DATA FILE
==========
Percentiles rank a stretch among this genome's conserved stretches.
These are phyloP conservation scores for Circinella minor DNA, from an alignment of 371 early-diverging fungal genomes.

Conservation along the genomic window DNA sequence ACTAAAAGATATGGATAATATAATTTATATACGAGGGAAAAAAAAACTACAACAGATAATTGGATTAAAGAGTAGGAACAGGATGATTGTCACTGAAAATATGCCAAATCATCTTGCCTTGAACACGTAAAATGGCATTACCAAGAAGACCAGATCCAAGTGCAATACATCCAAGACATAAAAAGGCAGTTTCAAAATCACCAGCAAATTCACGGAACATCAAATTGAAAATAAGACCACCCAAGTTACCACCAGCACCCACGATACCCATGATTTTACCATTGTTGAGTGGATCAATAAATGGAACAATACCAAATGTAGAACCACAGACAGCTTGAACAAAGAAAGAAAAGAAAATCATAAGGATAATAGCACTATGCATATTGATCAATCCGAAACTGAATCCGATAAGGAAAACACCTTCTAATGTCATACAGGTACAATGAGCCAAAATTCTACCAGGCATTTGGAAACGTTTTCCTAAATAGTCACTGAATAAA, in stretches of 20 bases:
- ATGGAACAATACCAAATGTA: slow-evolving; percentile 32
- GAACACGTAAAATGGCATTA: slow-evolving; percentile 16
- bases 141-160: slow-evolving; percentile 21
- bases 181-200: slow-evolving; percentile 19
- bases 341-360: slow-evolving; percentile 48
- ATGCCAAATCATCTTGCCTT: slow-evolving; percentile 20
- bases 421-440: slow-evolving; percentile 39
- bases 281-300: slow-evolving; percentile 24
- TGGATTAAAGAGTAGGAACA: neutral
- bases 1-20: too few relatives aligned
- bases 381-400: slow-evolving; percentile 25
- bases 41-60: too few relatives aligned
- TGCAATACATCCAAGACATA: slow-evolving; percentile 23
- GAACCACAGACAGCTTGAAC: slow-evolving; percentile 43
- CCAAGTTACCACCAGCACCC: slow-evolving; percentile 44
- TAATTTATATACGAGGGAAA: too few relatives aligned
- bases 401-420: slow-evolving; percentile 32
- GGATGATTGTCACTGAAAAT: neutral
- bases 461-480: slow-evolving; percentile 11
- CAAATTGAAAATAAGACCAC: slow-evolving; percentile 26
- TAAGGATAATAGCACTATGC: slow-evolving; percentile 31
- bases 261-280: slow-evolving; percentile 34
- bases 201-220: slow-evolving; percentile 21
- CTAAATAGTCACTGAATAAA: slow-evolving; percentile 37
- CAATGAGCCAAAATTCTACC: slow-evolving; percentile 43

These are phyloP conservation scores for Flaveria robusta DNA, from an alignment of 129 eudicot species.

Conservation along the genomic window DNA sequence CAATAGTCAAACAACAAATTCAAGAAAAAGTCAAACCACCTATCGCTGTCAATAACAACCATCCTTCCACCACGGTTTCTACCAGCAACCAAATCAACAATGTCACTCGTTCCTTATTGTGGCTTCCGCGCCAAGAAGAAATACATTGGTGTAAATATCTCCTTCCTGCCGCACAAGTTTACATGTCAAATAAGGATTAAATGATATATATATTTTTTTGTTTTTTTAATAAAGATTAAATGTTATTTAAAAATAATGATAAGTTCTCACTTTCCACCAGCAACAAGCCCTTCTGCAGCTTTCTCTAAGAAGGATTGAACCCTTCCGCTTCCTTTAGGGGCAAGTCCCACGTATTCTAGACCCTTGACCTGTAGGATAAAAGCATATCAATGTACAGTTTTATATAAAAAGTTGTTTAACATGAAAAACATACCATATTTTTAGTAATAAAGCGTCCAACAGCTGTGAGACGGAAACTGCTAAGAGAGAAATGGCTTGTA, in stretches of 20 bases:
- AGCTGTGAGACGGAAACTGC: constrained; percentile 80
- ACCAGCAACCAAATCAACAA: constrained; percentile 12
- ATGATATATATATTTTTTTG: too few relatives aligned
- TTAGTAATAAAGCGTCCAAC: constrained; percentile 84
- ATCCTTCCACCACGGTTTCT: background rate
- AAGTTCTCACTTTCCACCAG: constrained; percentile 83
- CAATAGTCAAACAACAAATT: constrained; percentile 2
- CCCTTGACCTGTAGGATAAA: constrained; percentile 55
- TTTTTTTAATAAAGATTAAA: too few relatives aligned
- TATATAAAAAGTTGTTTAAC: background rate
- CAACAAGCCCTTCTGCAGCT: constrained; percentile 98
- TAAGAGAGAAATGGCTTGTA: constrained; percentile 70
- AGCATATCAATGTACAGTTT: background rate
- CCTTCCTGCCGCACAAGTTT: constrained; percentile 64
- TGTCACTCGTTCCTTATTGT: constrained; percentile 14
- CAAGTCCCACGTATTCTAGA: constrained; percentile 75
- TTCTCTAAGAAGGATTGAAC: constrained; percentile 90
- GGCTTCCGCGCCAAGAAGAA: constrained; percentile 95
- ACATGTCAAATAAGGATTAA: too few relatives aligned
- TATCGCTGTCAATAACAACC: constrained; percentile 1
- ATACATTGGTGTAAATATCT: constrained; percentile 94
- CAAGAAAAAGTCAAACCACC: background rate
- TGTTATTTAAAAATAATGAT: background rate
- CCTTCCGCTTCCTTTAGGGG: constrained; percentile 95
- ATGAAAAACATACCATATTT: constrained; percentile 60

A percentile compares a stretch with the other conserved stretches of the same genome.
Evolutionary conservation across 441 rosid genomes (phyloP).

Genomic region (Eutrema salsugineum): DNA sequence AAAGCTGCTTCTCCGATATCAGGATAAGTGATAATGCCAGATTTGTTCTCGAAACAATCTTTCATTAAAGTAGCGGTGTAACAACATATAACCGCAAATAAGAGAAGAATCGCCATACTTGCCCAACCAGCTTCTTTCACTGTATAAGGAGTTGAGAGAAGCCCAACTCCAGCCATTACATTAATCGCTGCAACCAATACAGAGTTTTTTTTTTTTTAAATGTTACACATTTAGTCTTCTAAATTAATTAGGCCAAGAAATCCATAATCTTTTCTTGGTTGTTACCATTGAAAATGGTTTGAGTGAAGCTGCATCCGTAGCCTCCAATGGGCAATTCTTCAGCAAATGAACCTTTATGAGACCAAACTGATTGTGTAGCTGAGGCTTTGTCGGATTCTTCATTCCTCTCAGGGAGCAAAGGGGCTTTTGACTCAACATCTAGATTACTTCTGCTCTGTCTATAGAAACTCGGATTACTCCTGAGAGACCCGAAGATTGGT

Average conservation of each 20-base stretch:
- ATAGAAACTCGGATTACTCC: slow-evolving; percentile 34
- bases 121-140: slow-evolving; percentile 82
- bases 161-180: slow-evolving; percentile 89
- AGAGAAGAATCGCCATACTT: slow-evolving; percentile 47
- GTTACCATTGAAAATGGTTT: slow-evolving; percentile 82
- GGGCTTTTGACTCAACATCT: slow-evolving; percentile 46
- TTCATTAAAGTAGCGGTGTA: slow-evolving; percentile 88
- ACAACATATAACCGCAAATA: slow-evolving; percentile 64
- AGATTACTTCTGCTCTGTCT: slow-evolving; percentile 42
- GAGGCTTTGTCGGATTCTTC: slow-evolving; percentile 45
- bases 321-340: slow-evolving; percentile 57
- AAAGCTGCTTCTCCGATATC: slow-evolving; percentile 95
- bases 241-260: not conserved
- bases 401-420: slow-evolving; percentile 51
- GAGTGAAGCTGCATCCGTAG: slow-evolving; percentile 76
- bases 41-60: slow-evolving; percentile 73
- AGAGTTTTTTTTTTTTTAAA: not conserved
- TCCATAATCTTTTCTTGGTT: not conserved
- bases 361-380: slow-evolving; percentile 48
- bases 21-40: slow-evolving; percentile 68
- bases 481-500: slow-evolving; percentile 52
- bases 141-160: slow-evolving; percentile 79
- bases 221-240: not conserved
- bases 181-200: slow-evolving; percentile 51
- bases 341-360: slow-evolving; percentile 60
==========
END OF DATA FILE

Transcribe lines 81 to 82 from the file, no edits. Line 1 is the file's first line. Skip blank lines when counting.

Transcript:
- bases 141-160: slow-evolving; percentile 79
- bases 221-240: not conserved